The Pip Count

Another difference is the issue of pip count. Almost all backgammon servers will show you the current pip count. When you play live you have to conduct the pip count personally. This is often the most difficult change players face, when making the transition from online to offline play. Really good backgammon players learn to count pips very quickly and know the exact pip count at any point in the game where it may prove important. Even when the pip count is not critical early on in the game, good players will still be aware of their racing equity and know how far ahead or behind they are in the overall race. After all being up or down just a few pips in the early stages of the game can completely change your strategy.

Summary

I speak from personal experience on this issue. I manage to play in most of the major tournaments in the U.S., and have been doing so for years. I have played in hundreds of online backgammon tournaments over the past 20 years on almost all of the major servers. Whether im playing on or offline backgammon , I play the same way. I enjoy both types of tournament. I love being with people and making friends at the live events, and I love being able to play my favorite game whilst lying in my bed at night. I have also made many friends playing online backgammon tournaments. I have found that the experience I get playing online backgammon tournaments, and then studying my errors after running matches through Snowie, has helped develop my live play immensely. I attribute that study as the major reason I was able to achieve the rank of No. 2 in the U. S. on the ABT tour last year.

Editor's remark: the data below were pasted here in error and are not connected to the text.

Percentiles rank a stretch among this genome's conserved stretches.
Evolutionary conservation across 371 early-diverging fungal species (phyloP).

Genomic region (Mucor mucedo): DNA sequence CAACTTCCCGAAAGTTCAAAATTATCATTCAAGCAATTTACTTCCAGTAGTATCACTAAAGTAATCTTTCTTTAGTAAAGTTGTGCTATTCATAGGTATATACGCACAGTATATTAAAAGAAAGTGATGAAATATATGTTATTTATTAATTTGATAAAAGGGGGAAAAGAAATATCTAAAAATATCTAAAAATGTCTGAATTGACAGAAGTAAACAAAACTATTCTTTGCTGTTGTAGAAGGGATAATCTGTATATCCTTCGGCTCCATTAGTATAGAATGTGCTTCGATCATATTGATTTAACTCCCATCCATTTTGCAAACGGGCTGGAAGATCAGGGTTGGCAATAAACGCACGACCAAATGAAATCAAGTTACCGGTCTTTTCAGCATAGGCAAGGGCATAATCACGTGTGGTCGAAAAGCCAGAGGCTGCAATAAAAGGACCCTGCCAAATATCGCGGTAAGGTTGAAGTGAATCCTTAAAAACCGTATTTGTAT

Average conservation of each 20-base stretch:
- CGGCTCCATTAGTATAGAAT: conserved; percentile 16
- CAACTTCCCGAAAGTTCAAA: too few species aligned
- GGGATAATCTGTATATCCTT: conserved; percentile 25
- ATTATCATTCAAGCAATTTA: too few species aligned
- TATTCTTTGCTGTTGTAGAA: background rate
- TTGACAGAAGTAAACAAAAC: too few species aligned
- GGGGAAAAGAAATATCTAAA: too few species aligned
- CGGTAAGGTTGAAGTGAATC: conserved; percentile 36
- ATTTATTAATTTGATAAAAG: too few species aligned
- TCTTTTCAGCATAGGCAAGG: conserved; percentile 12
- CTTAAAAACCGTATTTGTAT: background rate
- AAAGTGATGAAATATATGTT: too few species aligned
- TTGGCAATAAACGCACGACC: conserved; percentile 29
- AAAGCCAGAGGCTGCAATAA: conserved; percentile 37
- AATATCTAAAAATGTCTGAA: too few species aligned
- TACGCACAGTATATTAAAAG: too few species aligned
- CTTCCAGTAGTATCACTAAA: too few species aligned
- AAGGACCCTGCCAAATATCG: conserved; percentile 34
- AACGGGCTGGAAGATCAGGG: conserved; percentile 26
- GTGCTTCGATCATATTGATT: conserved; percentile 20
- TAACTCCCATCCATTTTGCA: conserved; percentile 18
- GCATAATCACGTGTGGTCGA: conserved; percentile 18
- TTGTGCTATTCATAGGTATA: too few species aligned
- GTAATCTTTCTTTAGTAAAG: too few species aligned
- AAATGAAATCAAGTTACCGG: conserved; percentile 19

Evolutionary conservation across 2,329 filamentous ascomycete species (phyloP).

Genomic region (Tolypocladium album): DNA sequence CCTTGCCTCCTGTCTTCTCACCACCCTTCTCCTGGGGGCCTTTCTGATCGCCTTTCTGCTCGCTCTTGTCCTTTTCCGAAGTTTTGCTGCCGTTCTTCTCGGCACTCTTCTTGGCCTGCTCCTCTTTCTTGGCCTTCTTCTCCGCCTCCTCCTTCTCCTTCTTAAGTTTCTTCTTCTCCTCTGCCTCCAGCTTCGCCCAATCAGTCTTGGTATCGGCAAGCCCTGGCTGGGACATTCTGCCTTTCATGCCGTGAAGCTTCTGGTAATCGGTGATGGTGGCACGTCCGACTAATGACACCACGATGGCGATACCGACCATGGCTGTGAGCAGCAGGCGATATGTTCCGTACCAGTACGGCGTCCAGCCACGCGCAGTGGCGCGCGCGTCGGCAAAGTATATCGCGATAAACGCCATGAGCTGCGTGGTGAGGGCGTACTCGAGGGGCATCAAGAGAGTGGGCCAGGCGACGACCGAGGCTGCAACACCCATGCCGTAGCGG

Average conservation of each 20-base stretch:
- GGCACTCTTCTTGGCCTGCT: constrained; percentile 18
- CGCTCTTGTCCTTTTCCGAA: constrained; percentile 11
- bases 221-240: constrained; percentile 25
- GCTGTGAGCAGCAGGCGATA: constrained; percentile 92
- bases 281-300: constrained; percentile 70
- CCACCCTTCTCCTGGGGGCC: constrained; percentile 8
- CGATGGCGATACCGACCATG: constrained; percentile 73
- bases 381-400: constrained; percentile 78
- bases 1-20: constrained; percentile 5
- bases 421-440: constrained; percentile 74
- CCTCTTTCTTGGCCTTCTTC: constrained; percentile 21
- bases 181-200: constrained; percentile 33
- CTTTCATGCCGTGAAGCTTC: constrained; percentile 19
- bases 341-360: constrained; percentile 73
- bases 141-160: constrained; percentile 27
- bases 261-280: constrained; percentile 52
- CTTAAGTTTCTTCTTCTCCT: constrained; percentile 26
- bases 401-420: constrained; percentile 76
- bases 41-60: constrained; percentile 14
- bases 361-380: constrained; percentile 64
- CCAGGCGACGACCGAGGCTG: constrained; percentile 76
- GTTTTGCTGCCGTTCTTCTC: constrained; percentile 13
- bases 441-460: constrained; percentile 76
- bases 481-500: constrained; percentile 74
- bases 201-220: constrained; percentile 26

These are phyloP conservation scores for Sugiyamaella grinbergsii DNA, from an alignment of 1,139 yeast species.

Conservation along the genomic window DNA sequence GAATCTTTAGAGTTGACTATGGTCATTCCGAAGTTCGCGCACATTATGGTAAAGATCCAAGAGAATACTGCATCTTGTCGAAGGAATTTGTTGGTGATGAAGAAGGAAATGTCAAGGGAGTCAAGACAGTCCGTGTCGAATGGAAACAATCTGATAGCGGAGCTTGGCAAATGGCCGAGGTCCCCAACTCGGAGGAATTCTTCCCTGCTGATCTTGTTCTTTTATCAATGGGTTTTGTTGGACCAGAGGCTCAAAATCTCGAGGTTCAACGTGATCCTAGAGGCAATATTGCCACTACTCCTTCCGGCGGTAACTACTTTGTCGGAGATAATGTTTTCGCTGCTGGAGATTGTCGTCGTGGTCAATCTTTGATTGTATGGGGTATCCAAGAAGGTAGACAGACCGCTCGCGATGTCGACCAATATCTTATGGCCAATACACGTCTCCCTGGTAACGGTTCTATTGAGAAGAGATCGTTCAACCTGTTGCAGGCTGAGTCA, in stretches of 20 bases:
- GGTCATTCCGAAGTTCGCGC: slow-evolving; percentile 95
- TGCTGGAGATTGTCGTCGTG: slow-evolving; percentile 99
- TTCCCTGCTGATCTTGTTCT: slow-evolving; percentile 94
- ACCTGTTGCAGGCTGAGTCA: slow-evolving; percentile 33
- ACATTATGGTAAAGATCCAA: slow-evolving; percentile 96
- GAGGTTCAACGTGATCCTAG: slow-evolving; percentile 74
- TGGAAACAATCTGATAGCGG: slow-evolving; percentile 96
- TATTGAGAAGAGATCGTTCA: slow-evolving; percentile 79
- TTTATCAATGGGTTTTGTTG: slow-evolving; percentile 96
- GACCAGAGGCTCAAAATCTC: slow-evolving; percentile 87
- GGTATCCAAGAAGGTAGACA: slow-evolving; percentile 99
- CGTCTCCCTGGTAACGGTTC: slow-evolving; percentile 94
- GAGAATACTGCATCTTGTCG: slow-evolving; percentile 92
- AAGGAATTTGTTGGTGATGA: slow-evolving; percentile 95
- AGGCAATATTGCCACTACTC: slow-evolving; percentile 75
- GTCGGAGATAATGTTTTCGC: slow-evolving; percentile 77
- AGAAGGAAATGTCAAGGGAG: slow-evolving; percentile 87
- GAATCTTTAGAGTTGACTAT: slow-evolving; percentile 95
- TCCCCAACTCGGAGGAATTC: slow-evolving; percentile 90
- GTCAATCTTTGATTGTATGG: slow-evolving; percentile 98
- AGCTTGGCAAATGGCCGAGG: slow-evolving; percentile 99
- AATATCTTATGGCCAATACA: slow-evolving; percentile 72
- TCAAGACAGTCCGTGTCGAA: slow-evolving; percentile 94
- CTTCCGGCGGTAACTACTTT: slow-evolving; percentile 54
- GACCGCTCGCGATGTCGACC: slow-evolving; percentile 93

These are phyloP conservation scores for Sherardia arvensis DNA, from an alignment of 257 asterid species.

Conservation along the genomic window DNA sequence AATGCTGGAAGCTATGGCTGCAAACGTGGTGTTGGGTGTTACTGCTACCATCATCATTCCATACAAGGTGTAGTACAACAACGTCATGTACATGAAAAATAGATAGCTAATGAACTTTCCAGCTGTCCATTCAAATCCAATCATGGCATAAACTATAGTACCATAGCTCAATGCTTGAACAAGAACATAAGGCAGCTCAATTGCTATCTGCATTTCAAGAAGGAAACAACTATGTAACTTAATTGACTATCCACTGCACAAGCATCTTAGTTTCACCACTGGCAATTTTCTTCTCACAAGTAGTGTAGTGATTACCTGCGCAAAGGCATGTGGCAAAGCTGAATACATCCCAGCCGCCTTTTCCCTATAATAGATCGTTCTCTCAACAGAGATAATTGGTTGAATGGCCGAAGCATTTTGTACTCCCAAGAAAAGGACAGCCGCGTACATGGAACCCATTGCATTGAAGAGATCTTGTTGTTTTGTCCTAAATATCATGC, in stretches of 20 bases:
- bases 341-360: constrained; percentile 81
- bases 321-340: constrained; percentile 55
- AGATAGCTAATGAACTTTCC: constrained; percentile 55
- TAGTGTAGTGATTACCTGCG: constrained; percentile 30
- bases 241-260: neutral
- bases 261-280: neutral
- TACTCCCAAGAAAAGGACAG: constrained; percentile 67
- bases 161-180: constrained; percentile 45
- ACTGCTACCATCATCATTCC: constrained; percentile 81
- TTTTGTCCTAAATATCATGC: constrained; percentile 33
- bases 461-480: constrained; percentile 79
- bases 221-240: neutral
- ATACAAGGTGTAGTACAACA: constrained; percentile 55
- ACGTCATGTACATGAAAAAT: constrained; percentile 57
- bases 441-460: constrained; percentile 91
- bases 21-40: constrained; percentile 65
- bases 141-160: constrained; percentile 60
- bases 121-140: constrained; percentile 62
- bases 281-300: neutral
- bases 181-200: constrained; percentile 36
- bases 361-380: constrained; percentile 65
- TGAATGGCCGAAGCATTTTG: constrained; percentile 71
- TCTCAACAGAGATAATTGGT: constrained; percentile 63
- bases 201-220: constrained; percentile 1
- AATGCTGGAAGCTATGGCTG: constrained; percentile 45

If you like to play online backgammon , and you do not play in live events, I urge you to do so. The transition is not very difficult and you will find, after you get used to moving the checkers and counting the pips, that the live game can be a lot of fun. If you are a live player, then do not forget to play online backgammon tournaments, again, I urge you to give it a try. It’s fun; it keeps your game focused plus it’s a great way to spend your time instead of watching the TV.

Hope to see you online !

Phil Simborg

October 2006